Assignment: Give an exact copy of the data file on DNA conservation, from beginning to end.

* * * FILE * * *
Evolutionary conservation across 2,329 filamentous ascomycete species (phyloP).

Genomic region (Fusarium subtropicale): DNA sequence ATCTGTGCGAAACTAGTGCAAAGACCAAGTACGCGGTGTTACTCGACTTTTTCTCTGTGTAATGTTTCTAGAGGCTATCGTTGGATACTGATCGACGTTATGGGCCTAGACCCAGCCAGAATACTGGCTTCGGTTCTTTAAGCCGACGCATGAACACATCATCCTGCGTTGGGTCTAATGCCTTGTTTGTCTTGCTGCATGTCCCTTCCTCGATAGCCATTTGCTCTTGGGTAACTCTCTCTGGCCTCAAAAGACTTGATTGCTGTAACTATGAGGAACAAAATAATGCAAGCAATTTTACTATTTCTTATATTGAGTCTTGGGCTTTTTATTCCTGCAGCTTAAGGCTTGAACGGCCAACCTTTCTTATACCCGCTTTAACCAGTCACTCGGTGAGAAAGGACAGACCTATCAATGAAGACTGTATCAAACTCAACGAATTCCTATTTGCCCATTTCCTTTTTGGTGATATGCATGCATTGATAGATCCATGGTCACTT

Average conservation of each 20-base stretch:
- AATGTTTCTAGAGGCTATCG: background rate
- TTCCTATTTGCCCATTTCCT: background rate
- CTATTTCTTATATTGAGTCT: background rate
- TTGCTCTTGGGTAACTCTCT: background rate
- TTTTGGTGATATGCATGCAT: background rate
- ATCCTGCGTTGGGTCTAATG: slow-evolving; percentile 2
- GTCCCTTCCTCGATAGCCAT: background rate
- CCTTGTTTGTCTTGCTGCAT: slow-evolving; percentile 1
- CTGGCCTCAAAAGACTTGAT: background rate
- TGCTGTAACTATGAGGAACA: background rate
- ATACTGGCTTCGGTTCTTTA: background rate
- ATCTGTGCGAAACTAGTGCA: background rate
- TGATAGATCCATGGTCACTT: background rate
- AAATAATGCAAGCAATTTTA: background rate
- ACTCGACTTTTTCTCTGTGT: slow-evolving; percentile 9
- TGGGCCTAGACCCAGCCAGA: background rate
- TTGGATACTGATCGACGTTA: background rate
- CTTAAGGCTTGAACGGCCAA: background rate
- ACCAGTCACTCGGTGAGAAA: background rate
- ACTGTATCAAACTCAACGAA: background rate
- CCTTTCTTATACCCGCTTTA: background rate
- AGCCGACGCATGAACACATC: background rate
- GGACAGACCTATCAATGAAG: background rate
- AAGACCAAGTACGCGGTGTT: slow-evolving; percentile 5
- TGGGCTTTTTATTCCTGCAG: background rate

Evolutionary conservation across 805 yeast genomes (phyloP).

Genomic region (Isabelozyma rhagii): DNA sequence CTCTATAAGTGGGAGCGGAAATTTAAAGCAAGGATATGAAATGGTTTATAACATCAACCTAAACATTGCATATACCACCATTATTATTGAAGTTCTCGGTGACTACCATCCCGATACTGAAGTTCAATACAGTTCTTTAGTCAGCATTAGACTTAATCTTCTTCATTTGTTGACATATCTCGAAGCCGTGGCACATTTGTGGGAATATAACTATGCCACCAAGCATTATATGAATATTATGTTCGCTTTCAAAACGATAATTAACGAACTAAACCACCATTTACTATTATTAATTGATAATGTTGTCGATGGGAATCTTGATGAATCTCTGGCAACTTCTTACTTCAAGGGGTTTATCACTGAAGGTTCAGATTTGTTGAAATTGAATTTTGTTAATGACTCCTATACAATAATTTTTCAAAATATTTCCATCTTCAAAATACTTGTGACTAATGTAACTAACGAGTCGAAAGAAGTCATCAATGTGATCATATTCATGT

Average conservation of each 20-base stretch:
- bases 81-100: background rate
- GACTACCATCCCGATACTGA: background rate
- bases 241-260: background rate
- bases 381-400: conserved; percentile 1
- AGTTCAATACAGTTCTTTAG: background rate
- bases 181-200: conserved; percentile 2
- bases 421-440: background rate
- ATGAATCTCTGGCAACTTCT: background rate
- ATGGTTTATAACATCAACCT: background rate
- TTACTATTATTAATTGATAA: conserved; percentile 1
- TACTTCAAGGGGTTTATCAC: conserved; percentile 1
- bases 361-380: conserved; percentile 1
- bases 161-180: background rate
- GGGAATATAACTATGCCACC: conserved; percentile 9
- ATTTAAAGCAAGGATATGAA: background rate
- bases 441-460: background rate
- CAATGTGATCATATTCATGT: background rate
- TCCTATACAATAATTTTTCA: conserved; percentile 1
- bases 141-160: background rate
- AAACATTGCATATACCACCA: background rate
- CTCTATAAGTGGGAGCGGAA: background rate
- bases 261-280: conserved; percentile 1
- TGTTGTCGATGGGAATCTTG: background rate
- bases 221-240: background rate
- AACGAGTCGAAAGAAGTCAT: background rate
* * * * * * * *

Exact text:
Evolutionary conservation across 2,329 filamentous ascomycete species (phyloP).

Genomic region (Fusarium subtropicale): DNA sequence ATCTGTGCGAAACTAGTGCAAAGACCAAGTACGCGGTGTTACTCGACTTTTTCTCTGTGTAATGTTTCTAGAGGCTATCGTTGGATACTGATCGACGTTATGGGCCTAGACCCAGCCAGAATACTGGCTTCGGTTCTTTAAGCCGACGCATGAACACATCATCCTGCGTTGGGTCTAATGCCTTGTTTGTCTTGCTGCATGTCCCTTCCTCGATAGCCATTTGCTCTTGGGTAACTCTCTCTGGCCTCAAAAGACTTGATTGCTGTAACTATGAGGAACAAAATAATGCAAGCAATTTTACTATTTCTTATATTGAGTCTTGGGCTTTTTATTCCTGCAGCTTAAGGCTTGAACGGCCAACCTTTCTTATACCCGCTTTAACCAGTCACTCGGTGAGAAAGGACAGACCTATCAATGAAGACTGTATCAAACTCAACGAATTCCTATTTGCCCATTTCCTTTTTGGTGATATGCATGCATTGATAGATCCATGGTCACTT

Average conservation of each 20-base stretch:
- AATGTTTCTAGAGGCTATCG: background rate
- TTCCTATTTGCCCATTTCCT: background rate
- CTATTTCTTATATTGAGTCT: background rate
- TTGCTCTTGGGTAACTCTCT: background rate
- TTTTGGTGATATGCATGCAT: background rate
- ATCCTGCGTTGGGTCTAATG: slow-evolving; percentile 2
- GTCCCTTCCTCGATAGCCAT: background rate
- CCTTGTTTGTCTTGCTGCAT: slow-evolving; percentile 1
- CTGGCCTCAAAAGACTTGAT: background rate
- TGCTGTAACTATGAGGAACA: background rate
- ATACTGGCTTCGGTTCTTTA: background rate
- ATCTGTGCGAAACTAGTGCA: background rate
- TGATAGATCCATGGTCACTT: background rate
- AAATAATGCAAGCAATTTTA: background rate
- ACTCGACTTTTTCTCTGTGT: slow-evolving; percentile 9
- TGGGCCTAGACCCAGCCAGA: background rate
- TTGGATACTGATCGACGTTA: background rate
- CTTAAGGCTTGAACGGCCAA: background rate
- ACCAGTCACTCGGTGAGAAA: background rate
- ACTGTATCAAACTCAACGAA: background rate
- CCTTTCTTATACCCGCTTTA: background rate
- AGCCGACGCATGAACACATC: background rate
- GGACAGACCTATCAATGAAG: background rate
- AAGACCAAGTACGCGGTGTT: slow-evolving; percentile 5
- TGGGCTTTTTATTCCTGCAG: background rate

Evolutionary conservation across 805 yeast genomes (phyloP).

Genomic region (Isabelozyma rhagii): DNA sequence CTCTATAAGTGGGAGCGGAAATTTAAAGCAAGGATATGAAATGGTTTATAACATCAACCTAAACATTGCATATACCACCATTATTATTGAAGTTCTCGGTGACTACCATCCCGATACTGAAGTTCAATACAGTTCTTTAGTCAGCATTAGACTTAATCTTCTTCATTTGTTGACATATCTCGAAGCCGTGGCACATTTGTGGGAATATAACTATGCCACCAAGCATTATATGAATATTATGTTCGCTTTCAAAACGATAATTAACGAACTAAACCACCATTTACTATTATTAATTGATAATGTTGTCGATGGGAATCTTGATGAATCTCTGGCAACTTCTTACTTCAAGGGGTTTATCACTGAAGGTTCAGATTTGTTGAAATTGAATTTTGTTAATGACTCCTATACAATAATTTTTCAAAATATTTCCATCTTCAAAATACTTGTGACTAATGTAACTAACGAGTCGAAAGAAGTCATCAATGTGATCATATTCATGT

Average conservation of each 20-base stretch:
- bases 81-100: background rate
- GACTACCATCCCGATACTGA: background rate
- bases 241-260: background rate
- bases 381-400: conserved; percentile 1
- AGTTCAATACAGTTCTTTAG: background rate
- bases 181-200: conserved; percentile 2
- bases 421-440: background rate
- ATGAATCTCTGGCAACTTCT: background rate
- ATGGTTTATAACATCAACCT: background rate
- TTACTATTATTAATTGATAA: conserved; percentile 1
- TACTTCAAGGGGTTTATCAC: conserved; percentile 1
- bases 361-380: conserved; percentile 1
- bases 161-180: background rate
- GGGAATATAACTATGCCACC: conserved; percentile 9
- ATTTAAAGCAAGGATATGAA: background rate
- bases 441-460: background rate
- CAATGTGATCATATTCATGT: background rate
- TCCTATACAATAATTTTTCA: conserved; percentile 1
- bases 141-160: background rate
- AAACATTGCATATACCACCA: background rate
- CTCTATAAGTGGGAGCGGAA: background rate
- bases 261-280: conserved; percentile 1
- TGTTGTCGATGGGAATCTTG: background rate
- bases 221-240: background rate
- AACGAGTCGAAAGAAGTCAT: background rate